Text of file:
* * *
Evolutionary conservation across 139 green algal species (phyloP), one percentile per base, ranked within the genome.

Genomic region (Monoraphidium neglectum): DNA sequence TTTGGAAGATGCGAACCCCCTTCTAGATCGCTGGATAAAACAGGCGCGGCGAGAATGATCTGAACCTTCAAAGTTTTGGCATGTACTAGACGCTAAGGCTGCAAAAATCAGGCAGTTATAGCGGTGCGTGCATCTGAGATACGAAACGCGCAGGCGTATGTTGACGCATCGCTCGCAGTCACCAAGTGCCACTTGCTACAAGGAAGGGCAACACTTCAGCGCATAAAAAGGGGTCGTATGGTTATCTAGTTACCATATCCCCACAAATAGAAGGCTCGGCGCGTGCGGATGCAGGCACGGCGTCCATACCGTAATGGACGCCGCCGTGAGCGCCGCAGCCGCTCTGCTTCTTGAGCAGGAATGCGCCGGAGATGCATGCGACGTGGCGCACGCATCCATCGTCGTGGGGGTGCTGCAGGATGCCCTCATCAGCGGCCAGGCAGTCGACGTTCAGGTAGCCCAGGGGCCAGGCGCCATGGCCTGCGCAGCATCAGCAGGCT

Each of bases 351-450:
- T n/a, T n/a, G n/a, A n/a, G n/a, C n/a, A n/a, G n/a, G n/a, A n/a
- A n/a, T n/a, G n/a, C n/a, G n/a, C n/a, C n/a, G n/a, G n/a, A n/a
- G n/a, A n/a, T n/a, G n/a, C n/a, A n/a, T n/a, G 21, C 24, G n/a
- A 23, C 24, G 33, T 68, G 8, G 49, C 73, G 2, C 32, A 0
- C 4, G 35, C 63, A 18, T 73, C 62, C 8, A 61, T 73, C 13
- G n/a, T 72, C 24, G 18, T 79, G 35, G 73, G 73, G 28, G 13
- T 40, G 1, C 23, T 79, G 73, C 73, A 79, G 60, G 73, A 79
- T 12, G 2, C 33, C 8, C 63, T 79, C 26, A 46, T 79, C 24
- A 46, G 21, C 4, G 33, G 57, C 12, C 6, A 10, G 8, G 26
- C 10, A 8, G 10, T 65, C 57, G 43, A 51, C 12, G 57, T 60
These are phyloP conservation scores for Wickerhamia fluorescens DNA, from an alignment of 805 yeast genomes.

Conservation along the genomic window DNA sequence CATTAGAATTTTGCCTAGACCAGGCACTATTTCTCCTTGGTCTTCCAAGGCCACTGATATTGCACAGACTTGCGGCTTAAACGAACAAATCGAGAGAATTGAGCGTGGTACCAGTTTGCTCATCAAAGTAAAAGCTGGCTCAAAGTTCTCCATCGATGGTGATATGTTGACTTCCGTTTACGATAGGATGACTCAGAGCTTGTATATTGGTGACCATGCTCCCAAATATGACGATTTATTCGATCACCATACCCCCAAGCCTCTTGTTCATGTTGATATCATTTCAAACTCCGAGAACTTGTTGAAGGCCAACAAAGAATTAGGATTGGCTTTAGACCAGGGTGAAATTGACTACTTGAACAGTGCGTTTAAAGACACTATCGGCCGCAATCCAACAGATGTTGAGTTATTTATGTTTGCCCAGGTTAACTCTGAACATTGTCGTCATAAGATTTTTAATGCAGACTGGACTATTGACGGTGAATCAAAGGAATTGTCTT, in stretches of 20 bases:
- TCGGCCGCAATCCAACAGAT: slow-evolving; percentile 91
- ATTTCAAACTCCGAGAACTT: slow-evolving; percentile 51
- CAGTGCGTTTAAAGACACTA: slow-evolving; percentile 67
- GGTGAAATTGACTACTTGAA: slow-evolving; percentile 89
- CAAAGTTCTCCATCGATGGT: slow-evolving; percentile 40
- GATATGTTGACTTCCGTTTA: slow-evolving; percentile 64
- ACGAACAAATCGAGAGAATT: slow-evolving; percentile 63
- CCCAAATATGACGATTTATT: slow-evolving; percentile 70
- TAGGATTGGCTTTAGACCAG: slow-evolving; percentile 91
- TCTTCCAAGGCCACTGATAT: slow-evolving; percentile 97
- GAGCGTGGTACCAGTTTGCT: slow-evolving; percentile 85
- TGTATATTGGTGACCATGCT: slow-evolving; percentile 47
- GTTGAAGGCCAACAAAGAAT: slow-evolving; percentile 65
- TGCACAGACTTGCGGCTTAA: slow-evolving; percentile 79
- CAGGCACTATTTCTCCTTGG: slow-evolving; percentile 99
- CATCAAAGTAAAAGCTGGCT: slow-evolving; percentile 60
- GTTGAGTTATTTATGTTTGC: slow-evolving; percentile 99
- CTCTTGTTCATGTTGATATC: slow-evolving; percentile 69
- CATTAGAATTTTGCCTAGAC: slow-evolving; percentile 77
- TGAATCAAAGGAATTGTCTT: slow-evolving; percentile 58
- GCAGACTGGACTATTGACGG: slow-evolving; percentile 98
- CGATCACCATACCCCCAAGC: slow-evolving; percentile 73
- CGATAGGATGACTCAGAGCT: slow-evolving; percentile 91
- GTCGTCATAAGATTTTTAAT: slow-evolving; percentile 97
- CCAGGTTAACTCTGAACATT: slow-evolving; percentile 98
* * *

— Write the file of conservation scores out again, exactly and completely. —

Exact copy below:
Evolutionary conservation across 139 green algal species (phyloP), one percentile per base, ranked within the genome.

Genomic region (Monoraphidium neglectum): DNA sequence TTTGGAAGATGCGAACCCCCTTCTAGATCGCTGGATAAAACAGGCGCGGCGAGAATGATCTGAACCTTCAAAGTTTTGGCATGTACTAGACGCTAAGGCTGCAAAAATCAGGCAGTTATAGCGGTGCGTGCATCTGAGATACGAAACGCGCAGGCGTATGTTGACGCATCGCTCGCAGTCACCAAGTGCCACTTGCTACAAGGAAGGGCAACACTTCAGCGCATAAAAAGGGGTCGTATGGTTATCTAGTTACCATATCCCCACAAATAGAAGGCTCGGCGCGTGCGGATGCAGGCACGGCGTCCATACCGTAATGGACGCCGCCGTGAGCGCCGCAGCCGCTCTGCTTCTTGAGCAGGAATGCGCCGGAGATGCATGCGACGTGGCGCACGCATCCATCGTCGTGGGGGTGCTGCAGGATGCCCTCATCAGCGGCCAGGCAGTCGACGTTCAGGTAGCCCAGGGGCCAGGCGCCATGGCCTGCGCAGCATCAGCAGGCT

Each of bases 351-450:
- T n/a, T n/a, G n/a, A n/a, G n/a, C n/a, A n/a, G n/a, G n/a, A n/a
- A n/a, T n/a, G n/a, C n/a, G n/a, C n/a, C n/a, G n/a, G n/a, A n/a
- G n/a, A n/a, T n/a, G n/a, C n/a, A n/a, T n/a, G 21, C 24, G n/a
- A 23, C 24, G 33, T 68, G 8, G 49, C 73, G 2, C 32, A 0
- C 4, G 35, C 63, A 18, T 73, C 62, C 8, A 61, T 73, C 13
- G n/a, T 72, C 24, G 18, T 79, G 35, G 73, G 73, G 28, G 13
- T 40, G 1, C 23, T 79, G 73, C 73, A 79, G 60, G 73, A 79
- T 12, G 2, C 33, C 8, C 63, T 79, C 26, A 46, T 79, C 24
- A 46, G 21, C 4, G 33, G 57, C 12, C 6, A 10, G 8, G 26
- C 10, A 8, G 10, T 65, C 57, G 43, A 51, C 12, G 57, T 60
These are phyloP conservation scores for Wickerhamia fluorescens DNA, from an alignment of 805 yeast genomes.

Conservation along the genomic window DNA sequence CATTAGAATTTTGCCTAGACCAGGCACTATTTCTCCTTGGTCTTCCAAGGCCACTGATATTGCACAGACTTGCGGCTTAAACGAACAAATCGAGAGAATTGAGCGTGGTACCAGTTTGCTCATCAAAGTAAAAGCTGGCTCAAAGTTCTCCATCGATGGTGATATGTTGACTTCCGTTTACGATAGGATGACTCAGAGCTTGTATATTGGTGACCATGCTCCCAAATATGACGATTTATTCGATCACCATACCCCCAAGCCTCTTGTTCATGTTGATATCATTTCAAACTCCGAGAACTTGTTGAAGGCCAACAAAGAATTAGGATTGGCTTTAGACCAGGGTGAAATTGACTACTTGAACAGTGCGTTTAAAGACACTATCGGCCGCAATCCAACAGATGTTGAGTTATTTATGTTTGCCCAGGTTAACTCTGAACATTGTCGTCATAAGATTTTTAATGCAGACTGGACTATTGACGGTGAATCAAAGGAATTGTCTT, in stretches of 20 bases:
- TCGGCCGCAATCCAACAGAT: slow-evolving; percentile 91
- ATTTCAAACTCCGAGAACTT: slow-evolving; percentile 51
- CAGTGCGTTTAAAGACACTA: slow-evolving; percentile 67
- GGTGAAATTGACTACTTGAA: slow-evolving; percentile 89
- CAAAGTTCTCCATCGATGGT: slow-evolving; percentile 40
- GATATGTTGACTTCCGTTTA: slow-evolving; percentile 64
- ACGAACAAATCGAGAGAATT: slow-evolving; percentile 63
- CCCAAATATGACGATTTATT: slow-evolving; percentile 70
- TAGGATTGGCTTTAGACCAG: slow-evolving; percentile 91
- TCTTCCAAGGCCACTGATAT: slow-evolving; percentile 97
- GAGCGTGGTACCAGTTTGCT: slow-evolving; percentile 85
- TGTATATTGGTGACCATGCT: slow-evolving; percentile 47
- GTTGAAGGCCAACAAAGAAT: slow-evolving; percentile 65
- TGCACAGACTTGCGGCTTAA: slow-evolving; percentile 79
- CAGGCACTATTTCTCCTTGG: slow-evolving; percentile 99
- CATCAAAGTAAAAGCTGGCT: slow-evolving; percentile 60
- GTTGAGTTATTTATGTTTGC: slow-evolving; percentile 99
- CTCTTGTTCATGTTGATATC: slow-evolving; percentile 69
- CATTAGAATTTTGCCTAGAC: slow-evolving; percentile 77
- TGAATCAAAGGAATTGTCTT: slow-evolving; percentile 58
- GCAGACTGGACTATTGACGG: slow-evolving; percentile 98
- CGATCACCATACCCCCAAGC: slow-evolving; percentile 73
- CGATAGGATGACTCAGAGCT: slow-evolving; percentile 91
- GTCGTCATAAGATTTTTAAT: slow-evolving; percentile 97
- CCAGGTTAACTCTGAACATT: slow-evolving; percentile 98